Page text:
Repeat for 12-16 strokes, that is, until someone in the canoe (I had no idea who in this instance) calls 'hutt' at which point you prepare to change sides then 'ho', when you do change over.

Cooper sat me down in seat four, typically the 'engine room' of the canoe. Usually comprising of people with muscles and technique, seats three and four provide most of the power.

According to Cooper, they're the ones who can 'grind it out' for the duration of the race. Obviously this time he was going against accepted wisdom.

So into seat four I eventually plonked, grabbed the carbon fibre paddle a little gingerly at first and prepared to enter the water.

Was I paying attention? COOPER'S instructions were going through my head over and over as we started off from the bank.

My lanky arms and battered body were coping pretty well with the monotone paddling and I found that, at first, it wasn't as difficult as I expected.

The only problem I had was changing sides.

No matter how hard I concentrated, as soon as the 'hutt' and 'ho' calls came out I stuffed up. I would try to change on the 'hutt' call or I'd fumble the paddle or forget to change there was always some stuff-up on my behalf.

Thankfully there were only two people sitting behind me to see how badly I was doing!

But, that wasn't my only problem

Early in the proceedings the paddling was fine and I found I could keep up the pace pretty easily.

Although Cooper said later my technique was a bit 'army', I could feel my back, shoulders and abs getting a good workout as I plunged the paddle, twisted, pulled and reached out again and again.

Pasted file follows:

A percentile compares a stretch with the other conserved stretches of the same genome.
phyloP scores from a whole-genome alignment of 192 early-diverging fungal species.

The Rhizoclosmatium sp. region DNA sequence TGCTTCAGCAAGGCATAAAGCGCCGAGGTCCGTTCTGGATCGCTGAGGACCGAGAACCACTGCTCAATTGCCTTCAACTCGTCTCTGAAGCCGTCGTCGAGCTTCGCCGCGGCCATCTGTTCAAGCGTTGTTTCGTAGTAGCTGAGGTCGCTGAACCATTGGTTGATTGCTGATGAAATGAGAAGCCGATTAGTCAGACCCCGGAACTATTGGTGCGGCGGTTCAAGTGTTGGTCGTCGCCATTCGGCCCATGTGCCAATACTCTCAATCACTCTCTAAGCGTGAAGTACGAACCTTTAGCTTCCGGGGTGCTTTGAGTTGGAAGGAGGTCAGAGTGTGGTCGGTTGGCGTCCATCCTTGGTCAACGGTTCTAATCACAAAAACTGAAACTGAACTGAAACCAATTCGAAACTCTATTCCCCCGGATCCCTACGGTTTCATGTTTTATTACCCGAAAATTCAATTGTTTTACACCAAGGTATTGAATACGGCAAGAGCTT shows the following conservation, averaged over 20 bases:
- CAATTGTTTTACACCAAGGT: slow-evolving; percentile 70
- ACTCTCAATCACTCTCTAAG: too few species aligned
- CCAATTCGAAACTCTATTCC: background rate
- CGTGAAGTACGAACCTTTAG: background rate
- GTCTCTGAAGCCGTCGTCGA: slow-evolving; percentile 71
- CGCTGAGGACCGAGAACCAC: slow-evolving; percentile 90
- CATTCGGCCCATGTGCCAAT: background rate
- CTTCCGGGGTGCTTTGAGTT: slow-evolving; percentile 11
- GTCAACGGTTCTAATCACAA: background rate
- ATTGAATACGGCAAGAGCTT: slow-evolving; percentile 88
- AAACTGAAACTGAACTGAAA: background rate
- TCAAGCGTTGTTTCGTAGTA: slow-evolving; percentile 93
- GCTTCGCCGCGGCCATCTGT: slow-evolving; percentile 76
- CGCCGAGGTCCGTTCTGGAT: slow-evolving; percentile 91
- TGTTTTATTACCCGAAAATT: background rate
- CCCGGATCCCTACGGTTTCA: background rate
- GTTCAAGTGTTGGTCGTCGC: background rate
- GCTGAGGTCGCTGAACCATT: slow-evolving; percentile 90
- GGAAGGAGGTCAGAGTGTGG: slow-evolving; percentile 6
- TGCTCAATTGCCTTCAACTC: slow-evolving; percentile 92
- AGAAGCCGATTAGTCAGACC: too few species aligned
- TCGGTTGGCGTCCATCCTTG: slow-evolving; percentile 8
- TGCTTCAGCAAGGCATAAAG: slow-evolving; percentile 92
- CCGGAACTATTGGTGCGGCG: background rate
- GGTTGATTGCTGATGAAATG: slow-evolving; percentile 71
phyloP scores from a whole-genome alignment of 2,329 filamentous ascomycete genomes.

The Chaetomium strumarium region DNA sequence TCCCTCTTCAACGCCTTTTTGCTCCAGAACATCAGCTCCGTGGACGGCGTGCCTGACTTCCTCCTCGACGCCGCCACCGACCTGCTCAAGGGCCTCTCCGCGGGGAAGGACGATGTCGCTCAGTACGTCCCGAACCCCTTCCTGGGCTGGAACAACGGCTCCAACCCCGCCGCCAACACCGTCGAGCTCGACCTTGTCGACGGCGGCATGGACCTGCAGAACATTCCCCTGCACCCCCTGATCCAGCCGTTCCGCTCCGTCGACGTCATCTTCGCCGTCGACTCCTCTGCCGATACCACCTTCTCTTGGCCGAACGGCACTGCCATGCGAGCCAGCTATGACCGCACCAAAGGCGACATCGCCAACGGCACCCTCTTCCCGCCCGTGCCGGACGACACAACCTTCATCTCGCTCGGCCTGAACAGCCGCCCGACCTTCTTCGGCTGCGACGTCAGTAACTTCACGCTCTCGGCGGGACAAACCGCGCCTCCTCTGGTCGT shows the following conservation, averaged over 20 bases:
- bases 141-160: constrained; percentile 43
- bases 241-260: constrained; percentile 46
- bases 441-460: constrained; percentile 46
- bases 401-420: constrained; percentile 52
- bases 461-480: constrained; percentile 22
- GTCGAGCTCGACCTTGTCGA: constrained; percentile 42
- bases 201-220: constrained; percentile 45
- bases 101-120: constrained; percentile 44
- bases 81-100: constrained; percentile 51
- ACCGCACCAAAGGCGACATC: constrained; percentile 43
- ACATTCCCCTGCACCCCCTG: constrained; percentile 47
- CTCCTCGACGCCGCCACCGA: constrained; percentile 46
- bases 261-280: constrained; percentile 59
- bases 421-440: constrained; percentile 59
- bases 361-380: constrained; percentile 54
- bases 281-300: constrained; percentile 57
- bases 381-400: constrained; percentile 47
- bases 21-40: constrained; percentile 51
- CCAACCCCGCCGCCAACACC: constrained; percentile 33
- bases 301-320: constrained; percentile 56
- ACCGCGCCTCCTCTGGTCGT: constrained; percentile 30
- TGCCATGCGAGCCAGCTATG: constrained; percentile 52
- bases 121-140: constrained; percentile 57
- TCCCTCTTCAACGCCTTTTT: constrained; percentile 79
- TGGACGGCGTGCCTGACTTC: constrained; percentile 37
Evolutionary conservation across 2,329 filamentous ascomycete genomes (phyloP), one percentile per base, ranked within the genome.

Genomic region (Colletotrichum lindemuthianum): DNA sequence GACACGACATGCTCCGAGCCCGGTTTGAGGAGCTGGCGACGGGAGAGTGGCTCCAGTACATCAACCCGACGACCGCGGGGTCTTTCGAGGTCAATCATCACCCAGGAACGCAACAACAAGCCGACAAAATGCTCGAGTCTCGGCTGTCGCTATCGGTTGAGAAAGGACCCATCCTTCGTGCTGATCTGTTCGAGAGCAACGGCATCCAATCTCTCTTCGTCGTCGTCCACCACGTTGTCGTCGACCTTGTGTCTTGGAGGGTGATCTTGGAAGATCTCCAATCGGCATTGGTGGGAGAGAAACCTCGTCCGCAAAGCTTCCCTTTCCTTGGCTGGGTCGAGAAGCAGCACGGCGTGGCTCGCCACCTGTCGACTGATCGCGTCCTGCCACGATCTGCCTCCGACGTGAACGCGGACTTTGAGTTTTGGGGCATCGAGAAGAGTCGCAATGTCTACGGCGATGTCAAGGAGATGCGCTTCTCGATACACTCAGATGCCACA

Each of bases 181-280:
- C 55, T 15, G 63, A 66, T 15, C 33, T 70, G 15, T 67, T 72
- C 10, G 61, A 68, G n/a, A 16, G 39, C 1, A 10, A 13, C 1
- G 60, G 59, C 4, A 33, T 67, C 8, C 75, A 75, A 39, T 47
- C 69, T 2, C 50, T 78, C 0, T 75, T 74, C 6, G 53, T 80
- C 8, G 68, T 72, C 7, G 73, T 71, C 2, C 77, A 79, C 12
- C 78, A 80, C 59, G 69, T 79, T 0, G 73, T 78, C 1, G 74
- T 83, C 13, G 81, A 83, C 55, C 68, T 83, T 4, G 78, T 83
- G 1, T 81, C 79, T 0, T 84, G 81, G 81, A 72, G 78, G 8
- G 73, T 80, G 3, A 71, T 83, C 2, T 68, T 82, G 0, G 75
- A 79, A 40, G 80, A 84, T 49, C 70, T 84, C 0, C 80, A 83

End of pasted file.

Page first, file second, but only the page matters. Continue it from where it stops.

But it didn't take long before fatigue set in.

The burning sensation of lactic acid began to creep into my shoulders and back and the longer we went on the heavier the paddle began to feel.

I stopped twisting and reaching as much as my abs began to scream out and I struggled to keep up.

Thankfully Cooper steered the craft to shore not long after my torture began and I was spared the ignominy of stopped paddling mid-stream, Sally Robbins style.

But once on land, I embarrassed myself again by trying to get out of the right-hand side! I blamed the lactic acid going to my brain and making me delusional, although I don't think anyone bought it!

Even though I was drained and feeling as heavy as a rock, I loved it.

There's something magical about being on the water, with the sea-spray blowing in your face.

I've always loved being near the sea and although I hadn't got into the paddling side of it before, I could definitely get into outrigger canoeing.

Being outdoors and on the water is only one of its benefits. It's not only fantastic for your fitness, but its emphasis on team work and camaraderie makes it perfect for those who love a water-based team sport, (of which there aren't many).

Yep, it's definitely something I'd do again.

And I'll pay more attention when getting in and out next time!

THANKS to Adrian for this last in a series of columns documenting his experiences in trying new sport. Adrian has left The Northern Star to work as a motor racing journalist in Brisbane.